In our November issue, our cover story is on the recent Cardboard Challenge held at Beauchamp Branch Library where youth got to use their imaginations to turn the library into a cardboard arcade. Another feature article looks at the South Side’s unique Harlow Park founded by Carmen Harlow as an athletic space to honor athletes [...]
This summer, The Stand offered a new storytelling series — From Where We Stand — in which South Side and West Side residents shared their families’ summer stories through photos. The participants’ photos will continue to be on display through mid-October in the Link Gallery at Syracuse University’s Cantor Warehouse in downtown. The gallery is [...]
This summer, The Stand offered a new storytelling series — From Where We Stand — in which South Side and West Side residents shared their families’ summer stories through photos. We invite you to view participants’ photos during a final gallery reception for the project being held at 6 p.m. Thursday, Sept. 11, at the [...]
On Saturday, July 26, 10 participants set out on The Stand’s Fifth annual Photo Walk. Photowalking is the act of walking with a camera for the main purpose of taking pictures of things that the photographer may find interesting. It is also a social event organized for the purpose of having fun, improving one’s photography [...]
Our Summer Print Issue features a profile on Sam Wright, a chef with Meals on Wheels of Syracuse. Also in the issue read a special guest column by Syracuse University students completing a course in Food Studies called “Feeding the City: Urban Food Systems.” Their work aided in the efforts in a new sustainability workshop [...]
Our April Print Issue features a profile on Patrice Williams, a Corcoran track start known as “The Silent Bullet.” The issue also reflects on the contributions of our late board member John A. Young, who passed away at the end of February. He joined the board shortly after our initial launch party in 2010 and [...]
March is National Reading Month, thus we encourage everyone on the South Side to read more. To start, dive into our March issue when it comes out March 1 or download the pdf here. And in celebration of National Reading Month, send us titles of your favorite books and quotes on Twitter @MySouthSide and tag [...]
Jon Speed: The Book Scout sells used, rare books
As a child, Jon Speed was in awe of his uncle’s book collection.
“There were bookshelves everywhere, in places you could not imagine,” Speed said. “There were books in every corner of the house. It was like a museum.”
The issue also features updates about the vision that Common Councilor Khalid Bey and other city officials have to turn South Salina Street into a hub for small businesses and how the Rescue Mission’s Thrifty Shopper stores will receive makeovers. Plus the issue is jam-packed with upcoming events and community meetings, including a spread on celebrations planned for Black History Month.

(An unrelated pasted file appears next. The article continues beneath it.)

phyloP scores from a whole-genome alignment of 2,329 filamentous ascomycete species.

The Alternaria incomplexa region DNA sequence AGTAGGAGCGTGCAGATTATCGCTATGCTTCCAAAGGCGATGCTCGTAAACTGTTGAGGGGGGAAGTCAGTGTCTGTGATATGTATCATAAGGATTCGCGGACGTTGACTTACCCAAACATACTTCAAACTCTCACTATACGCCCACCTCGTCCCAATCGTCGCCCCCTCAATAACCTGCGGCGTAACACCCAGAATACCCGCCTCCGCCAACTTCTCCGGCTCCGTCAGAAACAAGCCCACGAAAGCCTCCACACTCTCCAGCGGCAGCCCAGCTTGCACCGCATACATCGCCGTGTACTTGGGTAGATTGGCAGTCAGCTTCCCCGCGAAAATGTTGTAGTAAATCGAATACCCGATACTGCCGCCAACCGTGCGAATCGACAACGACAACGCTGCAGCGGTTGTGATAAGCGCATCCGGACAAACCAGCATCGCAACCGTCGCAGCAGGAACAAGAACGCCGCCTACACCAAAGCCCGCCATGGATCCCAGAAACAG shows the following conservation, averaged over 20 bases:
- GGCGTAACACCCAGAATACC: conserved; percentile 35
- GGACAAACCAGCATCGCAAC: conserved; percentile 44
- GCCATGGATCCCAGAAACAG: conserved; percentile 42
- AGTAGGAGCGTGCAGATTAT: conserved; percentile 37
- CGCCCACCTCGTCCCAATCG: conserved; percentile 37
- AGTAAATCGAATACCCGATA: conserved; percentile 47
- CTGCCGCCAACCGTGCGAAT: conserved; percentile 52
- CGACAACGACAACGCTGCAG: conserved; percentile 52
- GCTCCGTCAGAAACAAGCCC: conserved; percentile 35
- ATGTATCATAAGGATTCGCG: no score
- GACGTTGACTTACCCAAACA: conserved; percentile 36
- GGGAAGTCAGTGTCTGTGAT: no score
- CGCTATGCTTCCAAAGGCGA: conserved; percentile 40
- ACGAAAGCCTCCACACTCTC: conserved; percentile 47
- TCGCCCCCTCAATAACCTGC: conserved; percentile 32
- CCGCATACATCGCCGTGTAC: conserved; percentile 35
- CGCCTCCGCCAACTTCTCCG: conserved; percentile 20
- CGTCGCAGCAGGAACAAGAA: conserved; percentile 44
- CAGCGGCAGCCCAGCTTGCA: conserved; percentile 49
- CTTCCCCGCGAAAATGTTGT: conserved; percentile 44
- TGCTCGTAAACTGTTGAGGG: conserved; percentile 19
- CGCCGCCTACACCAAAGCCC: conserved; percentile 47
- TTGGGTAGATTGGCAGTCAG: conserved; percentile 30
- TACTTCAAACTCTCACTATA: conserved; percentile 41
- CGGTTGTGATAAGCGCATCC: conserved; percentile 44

Find copies of our free community paper distributed throughout the South Side, or feel free to contact The Stand’s Director Ashley Kang at ashley@mysouthsidestand to request a stack or suggest a story idea.
A sea of brown cardboard boxes covered the second floor of Beauchamp Branch Library on a recent Saturday, decorated with cascading ribbons and hand-drawn logos. These weren’t ordinary packing containers.
Every branch of the Syracuse City Library system hosted the Cardboard Challenge on Oct. 11, inviting children from across the city to showcase their own makeshift games, complete with corrugated ping pong and fishing. The event was inspired by Caine Monroy, a Los Angeles child who designed and managed his own cardboard arcade in 2011, which sparked a viral documentary about his project. Local library officials said the Cardboard Challenge also was a push to get more youth off the streets and into reading environments.
Harlow Park provides a common ground for sports, community, history
Syracuse parks have long been gathering places for individual neighborhoods, and although they provide a sense of identity, the committee on Parks, Recreation and Youth Programs is responsible for maintaining them all.
There are 175 public parks in the city by the count of Common Councilor Bob Dougherty, who is also the chair of the committee. And although he describes the parks as “wonderful” and “phenomenal,” he also adds that the city has as many as it can handle.
“A lot of them go back a long time,” Dougherty said. “Some of the stonework you see dates back to the Depression, and you can really see the history there.
Two sisters start their own salon with inspiration from their mother
African-American sisters Samantha Coleman and Sakari McDonald have been changing the face of salon ownership since May when they opened up their salon, Pretty Girl Threadz.
Salons capable of styling African-American hair can typically be found on Syracuse’s South Side, where a large part of the city’s black population lives.